News / Arts & Entertainment

    New Opera Immortalizes Tragedy of Chinese-American Soldier

    New Opera Immortalizes Tragedy of Chinese-American Soldieri
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    Zlatica Hoke
    June 05, 2014 9:57 PM
    In October of 2011, a Chinese-American soldier serving in Afghanistan was found shot dead in an apparent suicide after weeks of abuse by his fellow servicemen. An investigation showed that 19-year-old Danny Chen had been the subject of racial slurs and abusive treatment, including excessive guard duty and torturous exercises, accompanied by beating and taunting by other soldiers. The tragedy of the young man is the subject of a new opera titled An American Soldier Zlatica Hoke attended a rehearsal and has this preview.
    Zlatica Hoke
    In October of 2011, a Chinese-American soldier serving in Afghanistan was found shot dead in an apparent suicide after weeks of abuse by his fellow servicemen.  An investigation showed that 19-year-old Danny Chen had been the subject of racial slurs and abusive treatment, including excessive guard duty and torturous exercises, accompanied by beating and taunting by other soldiers. The tragedy of the young man is the subject of a new opera titled An American Soldier, which premiers in Washington, D.C. on June 13.

    Cast members rehearse a scene in which fellow soldiers force Danny Chen to drink excessive amounts of water before an arduous exercise.

    New York-based tenor Andrew Stenson portrays the tormented soldier.  He says he sees Chen as an ordinary inexperienced young man.  

    "I am trying to reserve any judgments and just - the fact of the matter is  - it's a young kid in a terrible, uncomfortable situation," he said.

    Stenson says he is drawing from the memories of his own youth when he was taunted about his Asian appearance.  He says he continues to face racial profiling even in large, ethnically diverse cities like New York.

    "When I was leaving my apartment to come here, one of the ladies in my apartment [building] thought I was a delivery boy and asked if I had anything for her," Stenson said.

    The Washington National Opera commissioned Chinese-American composer Huang Ruo to create an hour-long work based on a contemporary American story.  He decided to use Chen's tragedy to explore challenges faced by many immigrants and their families in the United States.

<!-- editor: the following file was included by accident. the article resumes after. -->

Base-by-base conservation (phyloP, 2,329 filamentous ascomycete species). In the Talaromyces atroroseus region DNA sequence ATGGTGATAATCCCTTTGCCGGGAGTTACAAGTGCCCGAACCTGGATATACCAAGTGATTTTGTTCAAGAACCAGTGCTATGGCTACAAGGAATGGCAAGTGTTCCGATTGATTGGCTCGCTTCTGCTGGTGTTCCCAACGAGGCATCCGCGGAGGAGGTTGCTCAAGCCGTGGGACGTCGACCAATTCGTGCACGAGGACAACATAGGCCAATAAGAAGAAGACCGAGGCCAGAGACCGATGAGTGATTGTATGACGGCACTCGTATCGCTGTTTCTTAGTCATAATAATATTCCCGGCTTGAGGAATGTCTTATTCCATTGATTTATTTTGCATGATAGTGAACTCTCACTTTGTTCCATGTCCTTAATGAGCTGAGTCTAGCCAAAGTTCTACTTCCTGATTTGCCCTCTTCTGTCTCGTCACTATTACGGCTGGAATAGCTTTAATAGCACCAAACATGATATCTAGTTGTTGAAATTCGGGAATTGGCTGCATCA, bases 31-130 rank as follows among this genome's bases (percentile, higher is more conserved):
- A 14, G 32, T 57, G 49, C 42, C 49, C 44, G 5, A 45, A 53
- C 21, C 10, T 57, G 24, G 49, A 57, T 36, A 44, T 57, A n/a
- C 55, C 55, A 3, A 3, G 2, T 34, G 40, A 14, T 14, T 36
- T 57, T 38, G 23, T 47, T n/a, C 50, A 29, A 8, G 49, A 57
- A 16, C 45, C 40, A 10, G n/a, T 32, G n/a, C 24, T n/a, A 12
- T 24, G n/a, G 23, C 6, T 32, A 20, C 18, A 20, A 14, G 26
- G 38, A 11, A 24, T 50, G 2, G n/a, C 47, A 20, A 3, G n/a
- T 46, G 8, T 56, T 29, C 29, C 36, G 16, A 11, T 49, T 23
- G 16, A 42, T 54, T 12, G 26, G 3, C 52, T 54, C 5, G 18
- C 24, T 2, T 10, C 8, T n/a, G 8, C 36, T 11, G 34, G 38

"From the perspective of Danny - when he grew up in Chinatown in New York - what are the challenges he faces and why he decided to join the Army," said Ruo.
     
    Chen's parents speak very little English.  After high school, the teenager was offered a scholarship for college, but he decided to join the Army instead.

    "He wanted to be 100 percent American, and this is something not every American child, or teenage boy, or even girl would experience," said Ruo.

    The libretto is based on court-martial testimonies of Chen's fellow soldiers.  The central setting is a military courtroom at Fort Bragg, Texas.  As the soldiers testify, there are flashbacks of the events that led to Chen's death in Kandahar, Afghanistan.  
    Opera director David Paul says the courtroom set is gradually dismantled until it hits a wall of graffiti typically found in war zones.

    "One of the things we want to show in the piece is how American justice fails this man and essentially falls apart and we are trying to get at the bottom of why, but as the piece progresses, it - American justice - fails us and so one of the things we are showing is that this courtroom as foundation of the story essentially disintegrates," he said.

    Creators of An American Soldier say they hope the opera will contribute to a closer scrutiny of a dark undercurrent in the U.S. military culture, and society in general.

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